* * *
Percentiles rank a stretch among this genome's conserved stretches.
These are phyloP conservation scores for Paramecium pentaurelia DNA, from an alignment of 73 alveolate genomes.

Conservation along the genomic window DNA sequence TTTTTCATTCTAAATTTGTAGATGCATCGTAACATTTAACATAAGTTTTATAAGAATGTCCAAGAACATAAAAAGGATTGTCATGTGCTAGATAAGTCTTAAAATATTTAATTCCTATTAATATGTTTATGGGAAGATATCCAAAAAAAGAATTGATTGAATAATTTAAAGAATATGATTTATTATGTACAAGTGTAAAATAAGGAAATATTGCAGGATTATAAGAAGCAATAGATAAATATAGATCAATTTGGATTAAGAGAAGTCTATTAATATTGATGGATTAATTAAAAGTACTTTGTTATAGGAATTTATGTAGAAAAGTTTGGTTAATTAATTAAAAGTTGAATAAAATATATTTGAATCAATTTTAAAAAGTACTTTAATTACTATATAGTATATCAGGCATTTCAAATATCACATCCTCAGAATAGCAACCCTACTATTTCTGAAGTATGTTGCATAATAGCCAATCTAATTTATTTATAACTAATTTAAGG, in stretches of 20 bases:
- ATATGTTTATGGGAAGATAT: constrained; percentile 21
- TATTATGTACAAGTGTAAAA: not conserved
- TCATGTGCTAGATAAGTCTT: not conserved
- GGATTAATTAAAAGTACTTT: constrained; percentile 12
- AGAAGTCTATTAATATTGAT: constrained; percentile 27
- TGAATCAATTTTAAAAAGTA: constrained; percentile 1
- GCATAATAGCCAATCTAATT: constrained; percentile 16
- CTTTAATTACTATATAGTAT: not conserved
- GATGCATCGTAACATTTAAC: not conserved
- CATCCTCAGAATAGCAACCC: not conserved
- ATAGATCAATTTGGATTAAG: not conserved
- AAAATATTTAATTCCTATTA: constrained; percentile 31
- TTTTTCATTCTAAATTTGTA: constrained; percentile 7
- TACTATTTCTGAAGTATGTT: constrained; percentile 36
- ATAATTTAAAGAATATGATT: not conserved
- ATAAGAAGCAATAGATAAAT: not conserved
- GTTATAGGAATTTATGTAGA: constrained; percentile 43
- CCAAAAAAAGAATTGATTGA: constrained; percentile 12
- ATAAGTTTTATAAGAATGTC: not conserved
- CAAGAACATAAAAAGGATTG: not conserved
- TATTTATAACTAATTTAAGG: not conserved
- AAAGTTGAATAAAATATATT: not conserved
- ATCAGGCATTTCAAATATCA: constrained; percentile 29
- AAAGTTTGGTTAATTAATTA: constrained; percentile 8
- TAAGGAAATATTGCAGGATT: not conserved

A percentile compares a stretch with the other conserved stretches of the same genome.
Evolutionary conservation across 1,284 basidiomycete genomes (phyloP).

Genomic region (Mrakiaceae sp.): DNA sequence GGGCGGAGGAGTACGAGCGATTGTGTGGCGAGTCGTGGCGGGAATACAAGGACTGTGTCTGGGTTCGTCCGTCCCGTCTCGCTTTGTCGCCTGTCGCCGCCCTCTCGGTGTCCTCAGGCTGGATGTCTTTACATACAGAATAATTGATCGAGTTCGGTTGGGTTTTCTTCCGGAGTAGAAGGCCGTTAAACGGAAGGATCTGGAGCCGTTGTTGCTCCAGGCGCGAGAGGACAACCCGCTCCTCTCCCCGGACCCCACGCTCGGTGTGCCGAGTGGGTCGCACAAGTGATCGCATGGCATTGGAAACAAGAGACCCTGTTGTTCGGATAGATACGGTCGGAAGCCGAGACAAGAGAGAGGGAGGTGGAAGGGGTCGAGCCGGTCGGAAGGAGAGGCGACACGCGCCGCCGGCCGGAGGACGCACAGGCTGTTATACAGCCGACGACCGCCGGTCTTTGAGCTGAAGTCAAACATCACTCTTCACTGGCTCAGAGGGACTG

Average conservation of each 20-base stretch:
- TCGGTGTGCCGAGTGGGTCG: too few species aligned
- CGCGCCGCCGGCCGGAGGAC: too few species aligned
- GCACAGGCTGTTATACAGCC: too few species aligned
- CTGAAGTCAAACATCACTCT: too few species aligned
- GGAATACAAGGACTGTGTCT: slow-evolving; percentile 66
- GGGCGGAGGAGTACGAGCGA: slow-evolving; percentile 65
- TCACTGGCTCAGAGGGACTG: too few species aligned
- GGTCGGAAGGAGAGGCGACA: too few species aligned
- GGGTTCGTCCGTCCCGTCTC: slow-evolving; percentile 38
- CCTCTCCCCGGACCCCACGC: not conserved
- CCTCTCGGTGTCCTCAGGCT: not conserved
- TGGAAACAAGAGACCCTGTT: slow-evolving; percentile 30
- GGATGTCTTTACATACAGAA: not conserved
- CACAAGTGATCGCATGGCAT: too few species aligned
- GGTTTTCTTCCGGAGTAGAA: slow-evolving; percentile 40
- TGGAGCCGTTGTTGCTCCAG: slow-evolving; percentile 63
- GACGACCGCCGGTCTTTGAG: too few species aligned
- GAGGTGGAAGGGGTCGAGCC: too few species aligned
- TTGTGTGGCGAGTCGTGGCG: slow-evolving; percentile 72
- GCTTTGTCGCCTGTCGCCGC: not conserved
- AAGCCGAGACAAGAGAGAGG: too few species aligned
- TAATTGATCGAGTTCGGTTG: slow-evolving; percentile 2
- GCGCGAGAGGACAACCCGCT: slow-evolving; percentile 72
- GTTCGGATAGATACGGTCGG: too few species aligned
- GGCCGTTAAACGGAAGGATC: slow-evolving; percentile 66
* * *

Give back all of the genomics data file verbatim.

Percentiles rank a stretch among this genome's conserved stretches.
These are phyloP conservation scores for Paramecium pentaurelia DNA, from an alignment of 73 alveolate genomes.

Conservation along the genomic window DNA sequence TTTTTCATTCTAAATTTGTAGATGCATCGTAACATTTAACATAAGTTTTATAAGAATGTCCAAGAACATAAAAAGGATTGTCATGTGCTAGATAAGTCTTAAAATATTTAATTCCTATTAATATGTTTATGGGAAGATATCCAAAAAAAGAATTGATTGAATAATTTAAAGAATATGATTTATTATGTACAAGTGTAAAATAAGGAAATATTGCAGGATTATAAGAAGCAATAGATAAATATAGATCAATTTGGATTAAGAGAAGTCTATTAATATTGATGGATTAATTAAAAGTACTTTGTTATAGGAATTTATGTAGAAAAGTTTGGTTAATTAATTAAAAGTTGAATAAAATATATTTGAATCAATTTTAAAAAGTACTTTAATTACTATATAGTATATCAGGCATTTCAAATATCACATCCTCAGAATAGCAACCCTACTATTTCTGAAGTATGTTGCATAATAGCCAATCTAATTTATTTATAACTAATTTAAGG, in stretches of 20 bases:
- ATATGTTTATGGGAAGATAT: constrained; percentile 21
- TATTATGTACAAGTGTAAAA: not conserved
- TCATGTGCTAGATAAGTCTT: not conserved
- GGATTAATTAAAAGTACTTT: constrained; percentile 12
- AGAAGTCTATTAATATTGAT: constrained; percentile 27
- TGAATCAATTTTAAAAAGTA: constrained; percentile 1
- GCATAATAGCCAATCTAATT: constrained; percentile 16
- CTTTAATTACTATATAGTAT: not conserved
- GATGCATCGTAACATTTAAC: not conserved
- CATCCTCAGAATAGCAACCC: not conserved
- ATAGATCAATTTGGATTAAG: not conserved
- AAAATATTTAATTCCTATTA: constrained; percentile 31
- TTTTTCATTCTAAATTTGTA: constrained; percentile 7
- TACTATTTCTGAAGTATGTT: constrained; percentile 36
- ATAATTTAAAGAATATGATT: not conserved
- ATAAGAAGCAATAGATAAAT: not conserved
- GTTATAGGAATTTATGTAGA: constrained; percentile 43
- CCAAAAAAAGAATTGATTGA: constrained; percentile 12
- ATAAGTTTTATAAGAATGTC: not conserved
- CAAGAACATAAAAAGGATTG: not conserved
- TATTTATAACTAATTTAAGG: not conserved
- AAAGTTGAATAAAATATATT: not conserved
- ATCAGGCATTTCAAATATCA: constrained; percentile 29
- AAAGTTTGGTTAATTAATTA: constrained; percentile 8
- TAAGGAAATATTGCAGGATT: not conserved

A percentile compares a stretch with the other conserved stretches of the same genome.
Evolutionary conservation across 1,284 basidiomycete genomes (phyloP).

Genomic region (Mrakiaceae sp.): DNA sequence GGGCGGAGGAGTACGAGCGATTGTGTGGCGAGTCGTGGCGGGAATACAAGGACTGTGTCTGGGTTCGTCCGTCCCGTCTCGCTTTGTCGCCTGTCGCCGCCCTCTCGGTGTCCTCAGGCTGGATGTCTTTACATACAGAATAATTGATCGAGTTCGGTTGGGTTTTCTTCCGGAGTAGAAGGCCGTTAAACGGAAGGATCTGGAGCCGTTGTTGCTCCAGGCGCGAGAGGACAACCCGCTCCTCTCCCCGGACCCCACGCTCGGTGTGCCGAGTGGGTCGCACAAGTGATCGCATGGCATTGGAAACAAGAGACCCTGTTGTTCGGATAGATACGGTCGGAAGCCGAGACAAGAGAGAGGGAGGTGGAAGGGGTCGAGCCGGTCGGAAGGAGAGGCGACACGCGCCGCCGGCCGGAGGACGCACAGGCTGTTATACAGCCGACGACCGCCGGTCTTTGAGCTGAAGTCAAACATCACTCTTCACTGGCTCAGAGGGACTG

Average conservation of each 20-base stretch:
- TCGGTGTGCCGAGTGGGTCG: too few species aligned
- CGCGCCGCCGGCCGGAGGAC: too few species aligned
- GCACAGGCTGTTATACAGCC: too few species aligned
- CTGAAGTCAAACATCACTCT: too few species aligned
- GGAATACAAGGACTGTGTCT: slow-evolving; percentile 66
- GGGCGGAGGAGTACGAGCGA: slow-evolving; percentile 65
- TCACTGGCTCAGAGGGACTG: too few species aligned
- GGTCGGAAGGAGAGGCGACA: too few species aligned
- GGGTTCGTCCGTCCCGTCTC: slow-evolving; percentile 38
- CCTCTCCCCGGACCCCACGC: not conserved
- CCTCTCGGTGTCCTCAGGCT: not conserved
- TGGAAACAAGAGACCCTGTT: slow-evolving; percentile 30
- GGATGTCTTTACATACAGAA: not conserved
- CACAAGTGATCGCATGGCAT: too few species aligned
- GGTTTTCTTCCGGAGTAGAA: slow-evolving; percentile 40
- TGGAGCCGTTGTTGCTCCAG: slow-evolving; percentile 63
- GACGACCGCCGGTCTTTGAG: too few species aligned
- GAGGTGGAAGGGGTCGAGCC: too few species aligned
- TTGTGTGGCGAGTCGTGGCG: slow-evolving; percentile 72
- GCTTTGTCGCCTGTCGCCGC: not conserved
- AAGCCGAGACAAGAGAGAGG: too few species aligned
- TAATTGATCGAGTTCGGTTG: slow-evolving; percentile 2
- GCGCGAGAGGACAACCCGCT: slow-evolving; percentile 72
- GTTCGGATAGATACGGTCGG: too few species aligned
- GGCCGTTAAACGGAAGGATC: slow-evolving; percentile 66